All in all, this was a much needed application for Symbian, and although I have only used it a few minutes, I find it very easy to use, functional, and from what I can tell, Genera Software spared no expense in creating a very good Dropbox client for Symbian.

Tuesday, August 9, 2011

Nokia: No N9 for USA, but Plenty of WP7

So August 9 might not be as drastic of a day as February 11, but it was still not full of good news. Firstly, @engadget reported that someone from Nokia confirmed that the N9 was not going to be released in the United States (possibly all of North America). So I don't get thought of as spinning the story, here is the exact quote:

After the very positive reception to the launch of the Nokia N9, the product is now being rolled out in countries around the world. At this time we will not be making it available in the US. Nokia takes a market by market approach to product rollout, and each country makes its own decisions about which products to introduce from those available. Decisions are based on an assessment of existing and upcoming products that make up Nokia’s extensive product portfolio and the best way in which to address local market opportunities.
 Now, my pal @mikemacias of Mobile Fanatics pointed out a few key phrases that indicates the N9 will eventually come stateside, just not under any carrier subsidy.

At this time we will not be making it available in the US
Meaning, it could very well come two, three, six, or twelve months after its initial release (looking to be slated for mid- to late-September in most Euro markets). However, just like three (E73 Mode, Astound, and Nuron for T-Mobile) of Nokia's previous 13 smartphones (E6, X7, E7, C5-03, C7/Astound, C6-01, X6, X5-01, E73, E5, C6, N8, and 5230 Nuron) released have been picked up by a US carrier, I don't find it surprising the N9 slipped through the radar of the US cellular carriers. However, I buy all my phones unlocked, dating back to my feature phone days with Nokia, to my first smartphone (E61) and now with my N8. I don't mind paying for unlocked, but I do mind paying for unlocked, overseas prices (rumors are the N9 will debut around 599 GBP!!) and the hassle with buying from overseas. I see it as Mike does now, I feel the N9 could make its way to the states eventually, and as an unlocked, unsubsidized device via Amazon.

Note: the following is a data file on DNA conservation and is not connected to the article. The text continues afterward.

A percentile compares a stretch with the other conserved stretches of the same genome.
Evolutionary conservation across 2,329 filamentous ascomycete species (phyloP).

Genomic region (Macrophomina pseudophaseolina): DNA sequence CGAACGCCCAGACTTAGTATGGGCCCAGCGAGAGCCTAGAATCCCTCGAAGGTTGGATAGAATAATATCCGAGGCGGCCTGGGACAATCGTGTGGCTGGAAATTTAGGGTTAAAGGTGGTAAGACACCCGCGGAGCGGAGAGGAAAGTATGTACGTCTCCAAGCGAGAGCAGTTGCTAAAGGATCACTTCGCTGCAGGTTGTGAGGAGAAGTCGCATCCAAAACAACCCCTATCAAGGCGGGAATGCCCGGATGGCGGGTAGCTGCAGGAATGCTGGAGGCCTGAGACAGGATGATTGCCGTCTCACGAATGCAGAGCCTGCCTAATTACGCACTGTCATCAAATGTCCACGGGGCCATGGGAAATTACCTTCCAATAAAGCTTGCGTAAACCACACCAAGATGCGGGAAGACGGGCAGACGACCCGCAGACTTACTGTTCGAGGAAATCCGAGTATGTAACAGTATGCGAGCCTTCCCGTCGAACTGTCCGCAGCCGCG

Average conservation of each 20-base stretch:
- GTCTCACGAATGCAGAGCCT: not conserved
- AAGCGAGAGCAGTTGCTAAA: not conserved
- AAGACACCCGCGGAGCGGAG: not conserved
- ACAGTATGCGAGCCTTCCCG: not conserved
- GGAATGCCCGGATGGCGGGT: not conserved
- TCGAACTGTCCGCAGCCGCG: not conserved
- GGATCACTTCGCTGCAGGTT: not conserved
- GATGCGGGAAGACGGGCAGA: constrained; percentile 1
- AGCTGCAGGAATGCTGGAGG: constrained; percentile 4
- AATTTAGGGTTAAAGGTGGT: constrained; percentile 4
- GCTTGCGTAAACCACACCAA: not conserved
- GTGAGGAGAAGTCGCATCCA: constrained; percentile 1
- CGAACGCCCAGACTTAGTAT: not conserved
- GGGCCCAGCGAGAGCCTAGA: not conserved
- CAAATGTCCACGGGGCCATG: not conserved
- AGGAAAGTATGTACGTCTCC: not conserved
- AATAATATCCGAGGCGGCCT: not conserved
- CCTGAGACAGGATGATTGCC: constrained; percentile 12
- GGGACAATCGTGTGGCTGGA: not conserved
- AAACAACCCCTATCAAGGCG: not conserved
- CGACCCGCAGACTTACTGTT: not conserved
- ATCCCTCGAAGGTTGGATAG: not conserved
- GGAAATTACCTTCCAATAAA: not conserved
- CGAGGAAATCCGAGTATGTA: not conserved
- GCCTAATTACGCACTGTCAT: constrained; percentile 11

Decisions are based on an assessment of existing and upcoming products ...
 Another key phrase Mike pointed out, simply stating that Nokia is likely clearing the tables for a Windows Phone 7 device to be Nokia's sole phone entering the USA before the end of this year. It makes some sense, considering Nokia has often flooded the market before surrounding releases of flagship devices (N97 was surround with flurry of E-series devices, the N8 was surrounded by its lower-end cousins, the C6-01 and C7, not to mention budget devices like the E5, C3, and Touch-and-Type phones). So, by leaving a void, the US market could jump on Nokia's next big thing once it released, without the discernment of cluster and logjam with other Nokia devices looming.

The N9 is still a magnificent device, from the countless hands-on videos I have seen. I would love to develop for the MeeGo community and contribute to a platform that will be short-lived in the eyes of Nokia, just to have a sense of building a better gateway to the ecosystem for other users, but without an official release into the USA, I can't say the N9 will be a device I purchase unless the price is reasonable.